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June 11, 2009 - Image 22

Resource type:
Text
Publication:
The Detroit Jewish News, 2009-06-11

Disclaimer: Computer generated plain text may have errors. Read more about this.

World

Mixed Bag

Jewish reaction to Obama's Cairo speech.

Eric Fingerhut

Jewish Telegraphic Agency

Washington

ewish organizations raced to
respond to President Obama's
speech in Cairo on June 4. To sum
up in a few sentences: Left-wing Jewish
groups applauded the speech as a whole
while more centrist groups or those that tilt
more to the right had both praise and some
criticism.
They all liked Obama's affirmation of the
"unbreakable" bonds between the United
States and Israel, and his denunciation of
Holocaust denial, but many thought he
missed an opportunity to affirm the Jewish
people's 3,000-year-old connection to the
Land of Israel. There also was wide disap-
pointment with the portion of the speech on
Iran, which was seen as not forceful enough
in proclaiming U.S. opposition to the
Iranian regime acquiring nuclear weapons.
Here are responses from some of the
groups:
• The American Jewish Committee
focused on what it liked about the speech
and gave much less emphasis to its displea-
sure about the Iran remarks. In a release,
the group emphasized the president's
denunciation of anti-Semitism and praised
his language on the "unbreakable" bonds
with Israel and denunciation of Palestinian
violence. Not until the eighth paragraph
did the statement mention that the AJC
was disappointed by Obama's failure to be
"more explicit" about "the danger Iran's
pursuit of nuclear weapons poses to the
entire Middle East and to global security"
• The Anti-Defamation League, by con-
trast, put both praise and criticism near the
top of its news release. The group praised
Obama for broaching issues that never real-
ly had been addressed to the Arab world
before now, but said he failed to put the
conflict in its proper historical perspective.
For example,"whlle he made strong state-
ments against anti-Semitism and Holocaust
denial, it should have been made clear that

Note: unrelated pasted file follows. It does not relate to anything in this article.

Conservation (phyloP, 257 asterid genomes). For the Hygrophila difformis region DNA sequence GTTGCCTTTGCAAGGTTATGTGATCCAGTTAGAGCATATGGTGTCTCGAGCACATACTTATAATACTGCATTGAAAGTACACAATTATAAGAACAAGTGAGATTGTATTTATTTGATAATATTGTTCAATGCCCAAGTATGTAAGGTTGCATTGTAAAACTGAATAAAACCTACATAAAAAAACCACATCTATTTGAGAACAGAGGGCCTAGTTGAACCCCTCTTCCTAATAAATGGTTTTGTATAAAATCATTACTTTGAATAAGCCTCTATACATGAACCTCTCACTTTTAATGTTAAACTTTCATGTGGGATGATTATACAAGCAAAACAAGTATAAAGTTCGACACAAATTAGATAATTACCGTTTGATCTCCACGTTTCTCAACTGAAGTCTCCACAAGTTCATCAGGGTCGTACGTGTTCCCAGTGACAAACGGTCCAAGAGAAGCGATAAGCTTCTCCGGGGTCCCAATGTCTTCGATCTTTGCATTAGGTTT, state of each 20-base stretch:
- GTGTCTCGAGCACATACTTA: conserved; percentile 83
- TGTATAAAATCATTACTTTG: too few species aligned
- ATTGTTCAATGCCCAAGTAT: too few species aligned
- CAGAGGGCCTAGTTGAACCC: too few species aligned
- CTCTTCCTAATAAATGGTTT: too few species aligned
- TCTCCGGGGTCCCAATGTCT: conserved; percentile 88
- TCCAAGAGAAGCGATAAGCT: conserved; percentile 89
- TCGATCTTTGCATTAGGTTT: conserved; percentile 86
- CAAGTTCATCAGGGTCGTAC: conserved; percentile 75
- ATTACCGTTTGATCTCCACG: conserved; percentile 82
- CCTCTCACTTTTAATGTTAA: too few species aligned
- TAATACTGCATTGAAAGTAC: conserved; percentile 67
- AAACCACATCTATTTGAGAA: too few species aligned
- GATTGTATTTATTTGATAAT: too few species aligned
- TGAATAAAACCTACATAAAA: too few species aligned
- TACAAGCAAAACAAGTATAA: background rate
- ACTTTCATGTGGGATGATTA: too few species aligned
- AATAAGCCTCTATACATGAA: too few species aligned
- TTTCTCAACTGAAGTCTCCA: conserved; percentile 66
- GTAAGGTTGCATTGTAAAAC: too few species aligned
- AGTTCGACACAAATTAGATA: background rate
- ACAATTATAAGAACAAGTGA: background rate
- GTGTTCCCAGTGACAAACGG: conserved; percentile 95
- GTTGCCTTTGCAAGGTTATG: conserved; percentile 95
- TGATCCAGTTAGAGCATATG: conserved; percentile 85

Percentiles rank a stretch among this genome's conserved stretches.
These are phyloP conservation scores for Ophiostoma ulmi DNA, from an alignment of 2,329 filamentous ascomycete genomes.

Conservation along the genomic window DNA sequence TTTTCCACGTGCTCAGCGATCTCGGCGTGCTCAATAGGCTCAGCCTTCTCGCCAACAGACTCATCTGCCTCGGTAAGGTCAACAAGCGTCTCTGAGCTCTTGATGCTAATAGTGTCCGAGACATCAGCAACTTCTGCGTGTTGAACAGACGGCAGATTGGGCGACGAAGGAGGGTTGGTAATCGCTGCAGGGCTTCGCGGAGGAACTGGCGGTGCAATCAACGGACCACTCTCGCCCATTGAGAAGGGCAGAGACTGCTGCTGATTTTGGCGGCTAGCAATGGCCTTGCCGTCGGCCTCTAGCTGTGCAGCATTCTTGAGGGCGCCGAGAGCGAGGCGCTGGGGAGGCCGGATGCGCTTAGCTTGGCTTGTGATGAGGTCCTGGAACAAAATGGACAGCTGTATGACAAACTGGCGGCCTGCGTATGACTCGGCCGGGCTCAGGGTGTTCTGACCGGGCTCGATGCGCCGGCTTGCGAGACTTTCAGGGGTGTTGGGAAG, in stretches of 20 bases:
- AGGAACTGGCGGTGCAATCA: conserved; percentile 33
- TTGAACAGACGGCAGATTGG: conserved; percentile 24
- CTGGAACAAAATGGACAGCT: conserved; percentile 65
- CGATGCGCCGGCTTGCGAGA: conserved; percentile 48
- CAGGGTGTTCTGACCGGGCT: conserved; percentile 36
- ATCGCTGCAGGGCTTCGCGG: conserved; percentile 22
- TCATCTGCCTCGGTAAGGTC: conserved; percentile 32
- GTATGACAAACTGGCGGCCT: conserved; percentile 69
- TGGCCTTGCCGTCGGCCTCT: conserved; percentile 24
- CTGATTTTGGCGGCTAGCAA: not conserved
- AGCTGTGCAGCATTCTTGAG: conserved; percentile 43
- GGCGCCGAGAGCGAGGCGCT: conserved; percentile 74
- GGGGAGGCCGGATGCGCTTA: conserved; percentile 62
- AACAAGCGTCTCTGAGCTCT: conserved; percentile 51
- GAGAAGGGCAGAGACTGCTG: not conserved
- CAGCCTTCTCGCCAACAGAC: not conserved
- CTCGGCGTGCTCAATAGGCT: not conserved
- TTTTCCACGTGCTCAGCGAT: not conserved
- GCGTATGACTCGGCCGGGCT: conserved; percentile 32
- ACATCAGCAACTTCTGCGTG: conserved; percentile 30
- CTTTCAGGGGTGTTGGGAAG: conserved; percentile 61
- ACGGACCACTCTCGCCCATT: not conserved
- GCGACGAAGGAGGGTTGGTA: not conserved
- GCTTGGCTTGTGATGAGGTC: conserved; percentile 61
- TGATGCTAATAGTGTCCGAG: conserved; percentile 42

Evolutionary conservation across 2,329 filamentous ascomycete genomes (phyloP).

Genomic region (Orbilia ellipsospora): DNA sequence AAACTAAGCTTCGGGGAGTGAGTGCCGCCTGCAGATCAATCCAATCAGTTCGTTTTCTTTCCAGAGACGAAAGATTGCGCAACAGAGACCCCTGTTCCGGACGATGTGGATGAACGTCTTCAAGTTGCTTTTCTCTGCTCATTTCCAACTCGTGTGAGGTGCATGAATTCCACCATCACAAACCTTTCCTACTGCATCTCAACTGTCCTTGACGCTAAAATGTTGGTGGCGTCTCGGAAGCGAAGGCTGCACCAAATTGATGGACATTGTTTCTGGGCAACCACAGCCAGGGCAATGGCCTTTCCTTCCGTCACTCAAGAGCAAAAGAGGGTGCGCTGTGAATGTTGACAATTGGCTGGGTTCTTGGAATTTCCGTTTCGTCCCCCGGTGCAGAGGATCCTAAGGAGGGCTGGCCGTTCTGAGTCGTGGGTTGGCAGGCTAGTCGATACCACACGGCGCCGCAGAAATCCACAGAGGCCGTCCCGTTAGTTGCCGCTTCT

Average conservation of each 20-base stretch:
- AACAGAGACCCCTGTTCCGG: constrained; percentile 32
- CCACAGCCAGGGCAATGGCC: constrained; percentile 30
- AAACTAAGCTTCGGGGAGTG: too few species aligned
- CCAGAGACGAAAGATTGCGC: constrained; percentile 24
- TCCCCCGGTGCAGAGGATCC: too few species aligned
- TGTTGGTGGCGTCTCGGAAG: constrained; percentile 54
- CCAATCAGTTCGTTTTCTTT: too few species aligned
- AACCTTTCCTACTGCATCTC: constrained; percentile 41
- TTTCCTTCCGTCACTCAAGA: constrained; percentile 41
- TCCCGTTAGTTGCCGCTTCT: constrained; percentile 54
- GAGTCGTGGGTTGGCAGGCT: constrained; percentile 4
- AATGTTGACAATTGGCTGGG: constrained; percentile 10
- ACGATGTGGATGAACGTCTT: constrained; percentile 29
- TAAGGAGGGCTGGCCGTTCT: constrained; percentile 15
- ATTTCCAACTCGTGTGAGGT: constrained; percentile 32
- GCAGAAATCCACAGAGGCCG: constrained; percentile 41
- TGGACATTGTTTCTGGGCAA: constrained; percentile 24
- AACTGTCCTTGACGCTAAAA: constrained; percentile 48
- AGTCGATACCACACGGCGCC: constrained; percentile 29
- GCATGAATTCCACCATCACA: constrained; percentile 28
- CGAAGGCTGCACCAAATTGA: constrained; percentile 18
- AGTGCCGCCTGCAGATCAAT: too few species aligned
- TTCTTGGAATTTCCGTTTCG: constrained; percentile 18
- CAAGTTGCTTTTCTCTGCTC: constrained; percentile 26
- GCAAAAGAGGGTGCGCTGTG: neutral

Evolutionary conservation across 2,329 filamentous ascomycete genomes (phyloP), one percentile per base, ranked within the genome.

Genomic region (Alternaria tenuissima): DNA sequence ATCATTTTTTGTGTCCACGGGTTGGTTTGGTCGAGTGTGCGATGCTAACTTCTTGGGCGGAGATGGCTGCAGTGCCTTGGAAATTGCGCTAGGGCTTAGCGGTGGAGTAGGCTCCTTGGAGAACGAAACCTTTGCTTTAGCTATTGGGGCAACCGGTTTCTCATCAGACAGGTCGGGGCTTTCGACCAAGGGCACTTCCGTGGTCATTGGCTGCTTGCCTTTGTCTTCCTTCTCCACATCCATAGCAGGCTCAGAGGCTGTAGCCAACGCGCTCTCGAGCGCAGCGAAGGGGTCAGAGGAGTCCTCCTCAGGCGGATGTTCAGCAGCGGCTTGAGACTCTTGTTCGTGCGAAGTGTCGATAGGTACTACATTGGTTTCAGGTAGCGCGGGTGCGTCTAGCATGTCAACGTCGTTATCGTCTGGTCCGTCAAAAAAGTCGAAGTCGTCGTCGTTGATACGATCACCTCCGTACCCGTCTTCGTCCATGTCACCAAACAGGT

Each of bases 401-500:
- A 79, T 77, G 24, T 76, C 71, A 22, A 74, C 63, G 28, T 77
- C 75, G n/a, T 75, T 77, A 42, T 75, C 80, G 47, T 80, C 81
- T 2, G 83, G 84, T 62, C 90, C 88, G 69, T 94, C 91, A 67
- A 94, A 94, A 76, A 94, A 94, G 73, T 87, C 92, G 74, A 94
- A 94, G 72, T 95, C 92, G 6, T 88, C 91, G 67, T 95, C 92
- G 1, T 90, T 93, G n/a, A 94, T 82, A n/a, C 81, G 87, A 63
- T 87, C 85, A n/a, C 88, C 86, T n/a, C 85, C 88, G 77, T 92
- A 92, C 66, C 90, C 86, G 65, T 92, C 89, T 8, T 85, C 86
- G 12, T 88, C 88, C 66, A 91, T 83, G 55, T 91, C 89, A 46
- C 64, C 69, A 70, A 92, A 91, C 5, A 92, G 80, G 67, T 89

Israel's right to statehood is not a result
of anti-Semitism and the Holocaust. We
are disappointed that the president found
the need to balance the suffering of the
Jewish people in a genocide to the suffer-
ing of the Palestinian people resulting from
Arab wars." In an interview, ADL National
Director Abraham Foxman added that the
Iran portion of the speech was "very weak."

j

A22

June 11 2009

• The Conference of Presidents of
Major American Jewish Organizations did
not put out a statement, but its executive
vice chairman, Malcolm Hoenlein, and
chairman, Alan Solow, in interviews both
said they were happy the president spoke
of the "unbreakable" bonds between the
U.S. and Israel, and both praised his con-
demnation of anti-Semitism and Holocaust
denial. Hoenlein, like the ADL, wished the
president had provided more historical
context on the Jewish people's connection
to the Land of Israel, but noted positively
the lack of linkage of the Israeli-Palestinian
conflict to progress on the Iran issue. Both
Hoenlein and Solow, though, had hoped for
stronger words on Iran, with Solow — one
of Obama's top Jewish supporters — saying
he hoped the president would use "more
forceful" language in the future.
• The Religious Action Center of
Reform Judaism strongly praised the
speech while also briefly pointing out that
Israel's claim of legitimacy was rooted in
3,000 years of history "He made it clear
that the United States and Israel have an
unbreakable bond and spoke forthrightly
about the need for the Palestinians to
abandon violence if their hopes for a state
are to be achieved;' the group said. The
RAC, unlike some other Jewish organiza-
tions, praised the president's language on
Iran, saying "he was clear in recognizing
the urgency of addressing Iran's pursuit of
nuclear weapons and his support for the
nuclear Non-Proliferation Treaty
• B'nai B'rith International emphasized
the positive, but also had some problems
with the speech. In a news release, B'nai
B'rith said that "in the heart of the Arab
world, the president addressed the issue of
Holocaust denial, noting specifically the 6
million Jews who were murdered. In doing
so, President Obama attempted to end an
insidious ongoing campaign against Jews:'
In the second half of its release, it also
expressed disappointment about Iran and